Recommendations for the York Local Plan
Previous articles in this series on the submitted York Local Plan have identified these points:
P1) The planning gain embodied in the plan is in the order of £2.5 billion. This will accrue to land owners.
P2) Over the past 20 years, the value of dwellings in York has risen by over £10 billion benefiting the affluent but increasing the housing costs of the less affluent.
P3) The plan will have the effect of driving the less affluent out of York – including native-born young people.
P4) The proposed greenbelt will preserve planning gain and high housing costs. The amenity value of the greenbelt is greatly overestimated.
P5) The plan allows developments that are extremely damaging to the climate. This is contrary to the National Planning Policy Framework (NPPF). The current plan will be open to legal challenge on these grounds.
P6) The plan should try to avoid a rapid fall in house prices, placing existing residents in negative equity. The article Planning permission is not a natural resource is a technical precursor.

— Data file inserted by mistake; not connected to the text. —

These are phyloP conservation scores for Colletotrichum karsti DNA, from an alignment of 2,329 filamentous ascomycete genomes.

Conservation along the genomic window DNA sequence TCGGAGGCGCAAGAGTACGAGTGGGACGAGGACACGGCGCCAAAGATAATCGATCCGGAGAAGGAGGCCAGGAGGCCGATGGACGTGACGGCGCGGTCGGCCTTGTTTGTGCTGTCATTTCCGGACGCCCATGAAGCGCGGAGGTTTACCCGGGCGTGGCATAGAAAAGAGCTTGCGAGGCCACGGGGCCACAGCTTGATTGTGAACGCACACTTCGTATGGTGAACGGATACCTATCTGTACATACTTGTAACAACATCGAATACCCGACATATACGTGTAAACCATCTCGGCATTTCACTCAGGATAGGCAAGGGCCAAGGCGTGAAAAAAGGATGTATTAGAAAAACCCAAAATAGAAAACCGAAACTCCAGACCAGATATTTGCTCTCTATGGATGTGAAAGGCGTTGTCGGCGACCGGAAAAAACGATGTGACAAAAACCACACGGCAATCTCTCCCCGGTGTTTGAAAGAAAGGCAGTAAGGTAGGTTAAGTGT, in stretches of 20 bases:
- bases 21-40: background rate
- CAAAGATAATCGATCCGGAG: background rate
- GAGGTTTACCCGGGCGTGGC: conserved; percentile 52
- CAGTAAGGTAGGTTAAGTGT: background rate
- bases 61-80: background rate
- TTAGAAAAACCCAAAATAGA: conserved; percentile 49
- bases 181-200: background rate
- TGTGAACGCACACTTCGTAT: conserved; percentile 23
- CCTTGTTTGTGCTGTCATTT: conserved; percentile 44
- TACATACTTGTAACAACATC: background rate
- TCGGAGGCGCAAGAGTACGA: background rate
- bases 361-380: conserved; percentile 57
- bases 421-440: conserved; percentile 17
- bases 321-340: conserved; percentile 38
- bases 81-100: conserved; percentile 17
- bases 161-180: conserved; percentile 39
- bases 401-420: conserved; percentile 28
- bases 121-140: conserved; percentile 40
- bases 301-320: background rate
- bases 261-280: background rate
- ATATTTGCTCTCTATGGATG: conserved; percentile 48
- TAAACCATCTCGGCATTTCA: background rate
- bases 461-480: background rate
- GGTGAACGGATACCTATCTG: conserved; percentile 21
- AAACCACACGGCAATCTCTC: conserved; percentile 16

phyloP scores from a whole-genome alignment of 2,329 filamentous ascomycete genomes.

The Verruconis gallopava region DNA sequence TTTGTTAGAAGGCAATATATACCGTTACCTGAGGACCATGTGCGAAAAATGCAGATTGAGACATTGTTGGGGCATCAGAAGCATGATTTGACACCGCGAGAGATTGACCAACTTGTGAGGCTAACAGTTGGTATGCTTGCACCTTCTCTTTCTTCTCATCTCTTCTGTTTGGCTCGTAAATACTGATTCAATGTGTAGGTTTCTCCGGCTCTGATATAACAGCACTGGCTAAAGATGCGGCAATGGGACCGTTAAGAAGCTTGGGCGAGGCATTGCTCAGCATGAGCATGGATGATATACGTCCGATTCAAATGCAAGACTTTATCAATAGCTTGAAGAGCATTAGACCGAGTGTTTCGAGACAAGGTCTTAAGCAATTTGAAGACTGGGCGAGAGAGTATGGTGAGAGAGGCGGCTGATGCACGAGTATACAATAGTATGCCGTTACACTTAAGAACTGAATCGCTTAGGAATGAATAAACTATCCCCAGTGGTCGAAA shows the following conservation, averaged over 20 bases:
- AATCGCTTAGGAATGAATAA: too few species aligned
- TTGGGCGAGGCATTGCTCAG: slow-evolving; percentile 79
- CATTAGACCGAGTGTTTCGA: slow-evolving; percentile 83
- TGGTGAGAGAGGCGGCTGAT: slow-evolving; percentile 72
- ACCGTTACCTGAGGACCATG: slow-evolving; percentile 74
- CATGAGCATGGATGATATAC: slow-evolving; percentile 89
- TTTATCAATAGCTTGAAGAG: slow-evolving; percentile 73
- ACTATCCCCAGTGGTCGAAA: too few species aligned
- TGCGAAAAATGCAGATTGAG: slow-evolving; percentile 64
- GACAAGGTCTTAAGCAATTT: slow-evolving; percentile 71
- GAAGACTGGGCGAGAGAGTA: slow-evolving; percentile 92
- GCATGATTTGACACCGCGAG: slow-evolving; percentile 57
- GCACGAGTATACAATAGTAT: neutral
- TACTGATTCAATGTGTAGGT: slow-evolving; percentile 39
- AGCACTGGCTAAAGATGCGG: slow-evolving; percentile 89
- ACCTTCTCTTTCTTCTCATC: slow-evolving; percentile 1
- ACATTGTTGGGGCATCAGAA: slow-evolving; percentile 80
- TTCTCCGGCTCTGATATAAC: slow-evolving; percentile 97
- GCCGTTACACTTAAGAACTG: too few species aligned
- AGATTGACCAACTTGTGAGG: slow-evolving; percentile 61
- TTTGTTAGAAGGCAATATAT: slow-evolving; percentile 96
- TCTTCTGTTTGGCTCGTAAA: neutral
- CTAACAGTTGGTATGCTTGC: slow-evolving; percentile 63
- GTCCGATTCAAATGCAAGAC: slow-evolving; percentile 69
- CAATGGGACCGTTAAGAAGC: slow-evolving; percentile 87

The previous article Cheap housing, negative equity and crashing the banks ended:
The search is now on for policies which can provide cheap housing – lots of it – and to avoid a dramatic fall in house prices. In addition to promote lifestyles that will not ruin the climate.
Once the effects of the climate restrictions in the NPPF are accepted, there is an obvious solution: All new housing in York must be for residents without cars. (There will be a further paper which will include some possible exceptions for individuals in these developments.)
Making all new housing car-free addresses P1 to P6 above:
P1) It allows a large expansion of the housing supply at a much cheaper cost.
P2) It does not cause a precipitous reduction in existing house prices because,
in the short term, existing dwellings with have a premium value to car
P3) It allows a large reduction in the cost of housing for the less affluent
P4) It allows for the development of ways of living that are within climate constraints.
Of course, the planned green belt should be scrapped. It ossifies a very bad plan and prevents the flexible development of York at a time when it is necessary to make large changes to the way we live.
A bad plan ossified is worse than no plan at all.
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